That seems partially due to rather less heat reaching the Earth from the Sun, since it is going through a cooler phase in its regular cycle and dust from volcanoes is providing some screening. Even so, enough is getting though to warm the planet somehow: to deny that it is doing so is to challenge not global warming but the laws of physics themselves.
It has almost certainly ended up in the oceans, like more than 90 per cent of all the solar heat we receive, and there are some indications that it has penetrated deep down where our monitoring is poor. If that is so, it could provide temporary, if illusory, relief. The process could just as well reverse when conditions change, seriously accelerating warming. Such slow-downs have happened before, only for rapid heating to resume. Despite the IPCC’s work, however, there is so far little sign that governments will do enough to avert dangerous climate change. Looking back at its report, it seems, future generations are more likely to scream than to dance.

IPCC: Global warming is getting deeper - Telegraph

The Telegraph has provided a lot of debate on the subject over the last 24 hours, with this analysis of the mathematics of probability:

IPCC global warming report: what do the figures mean?

An IPCC report has concluded that global warming is "unequivocal" and man's involvement is "clear". Statistician David Spiegelhalter analyses the figures behind the announcement.

The village of Ilulissat in Greenland is seen near the icebergs that broke off from the Jakobshavn Glacier earlier this year Photo: GETTY IMAGES
The IPCC use the term ‘extremely likely’ to mean ‘between 95% and 100% probability’. But what does this mean? When people sell us car insurance they calculate probabilities using data on lots of people like us. But we’ve only one planet, and so this probability must be based on a degree of judgment by the scientists.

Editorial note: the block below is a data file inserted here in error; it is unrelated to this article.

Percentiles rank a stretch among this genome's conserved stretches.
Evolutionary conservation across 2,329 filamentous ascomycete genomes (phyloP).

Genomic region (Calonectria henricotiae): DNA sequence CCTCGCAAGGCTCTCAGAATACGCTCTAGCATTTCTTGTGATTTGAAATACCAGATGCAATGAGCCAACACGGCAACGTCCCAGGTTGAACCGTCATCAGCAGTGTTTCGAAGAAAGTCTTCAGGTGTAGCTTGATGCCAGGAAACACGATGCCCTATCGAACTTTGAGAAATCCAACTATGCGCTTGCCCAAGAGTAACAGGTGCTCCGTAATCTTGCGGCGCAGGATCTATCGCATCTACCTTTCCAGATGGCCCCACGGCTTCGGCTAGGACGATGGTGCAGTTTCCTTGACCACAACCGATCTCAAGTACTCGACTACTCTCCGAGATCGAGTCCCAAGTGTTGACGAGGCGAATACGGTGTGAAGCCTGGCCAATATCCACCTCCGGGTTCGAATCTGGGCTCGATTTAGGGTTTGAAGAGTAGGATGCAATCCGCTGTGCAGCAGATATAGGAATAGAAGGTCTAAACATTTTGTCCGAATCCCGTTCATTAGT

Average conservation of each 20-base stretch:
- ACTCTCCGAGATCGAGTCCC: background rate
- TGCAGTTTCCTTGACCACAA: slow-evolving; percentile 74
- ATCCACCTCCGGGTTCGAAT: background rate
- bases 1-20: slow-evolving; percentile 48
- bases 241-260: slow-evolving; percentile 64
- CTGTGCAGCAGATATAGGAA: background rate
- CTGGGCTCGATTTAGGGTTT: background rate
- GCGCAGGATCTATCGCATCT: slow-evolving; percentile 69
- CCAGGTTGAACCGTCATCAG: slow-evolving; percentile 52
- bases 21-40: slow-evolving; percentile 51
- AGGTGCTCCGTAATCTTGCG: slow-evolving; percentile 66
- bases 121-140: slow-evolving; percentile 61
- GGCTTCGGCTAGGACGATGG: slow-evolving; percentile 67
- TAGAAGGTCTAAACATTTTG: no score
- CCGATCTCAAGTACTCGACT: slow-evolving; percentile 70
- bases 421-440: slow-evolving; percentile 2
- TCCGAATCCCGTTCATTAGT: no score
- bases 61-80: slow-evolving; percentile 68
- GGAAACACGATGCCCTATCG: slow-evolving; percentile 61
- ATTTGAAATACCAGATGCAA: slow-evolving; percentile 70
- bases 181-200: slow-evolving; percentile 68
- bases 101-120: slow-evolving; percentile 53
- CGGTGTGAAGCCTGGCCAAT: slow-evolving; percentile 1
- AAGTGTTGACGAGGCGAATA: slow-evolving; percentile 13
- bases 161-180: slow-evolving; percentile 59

One way to interpret this judgment of ‘at least 95% probability’ is to compare it to a situation where the chances are really ‘known’. Suppose a trustworthy person had a bag with 20 tickets in it, numbered 1 to 20, and one ticket is to be drawn at random. They then, rather generously, offered you a bet that you would only lose if ticket number 7 were drawn - so there is an agreed 95% chance of winning.
Then we can interpret the IPCC’s statement as meaning that, rather than choosing this attractive offer, they would prefer to place the same bet on human influence having been the dominant cause of the observed warming since the mid-20th century.
Clearly the IPCC scientists are extremely confident in this conclusion.

IPCC global warming report: what do the figures mean? - Telegraph
IPCC report: global warming is 'unequivocal' - Telegraph
IPCC report is 'full of hocus pocus science', claim sceptics - Telegraph
If you still believe in 'climate change' read this… – Telegraph Blogs
IPCC report: Sceptics guide to climate change - Telegraph

The Daily Mail has a different take on the Report:
IPCC climate change report: Humans are causing global warming but we STILL can't explain why Earth's barely got any hotter in the last 15 years | Mail Online

Whereas George Monbiot in the Guardian today also considers the intrinsic 'conservatism' of the scientific temperament:

Climate change? Try catastrophic climate breakdown

The message from the IPCC report is familiar and shattering: it's as bad as we thought it was
Mary Robinson
Former Irish president Mary Robinson emphasized the need to leave fossil fuels untouched. Photograph: Martin Argles for the Guardian
Already, a thousand blogs and columns insist the Intergovernmental Panel on Climate Change's new report is a rabid concoction of scare stories whose purpose is to destroy the global economy. But it is, in reality, highly conservative.
Reaching agreement among hundreds of authors and reviewers ensures that only the statements which are hardest to dispute are allowed to pass. Even when the scientists have agreed, the report must be tempered in another forge, as politicians question anything they find disagreeable: the new report received 1,855 comments from 32 governments, and the arguments raged through the night before launch.
In other words, it's perhaps the biggest and most rigorous process of peer review conducted in any scientific field, at any point in human history.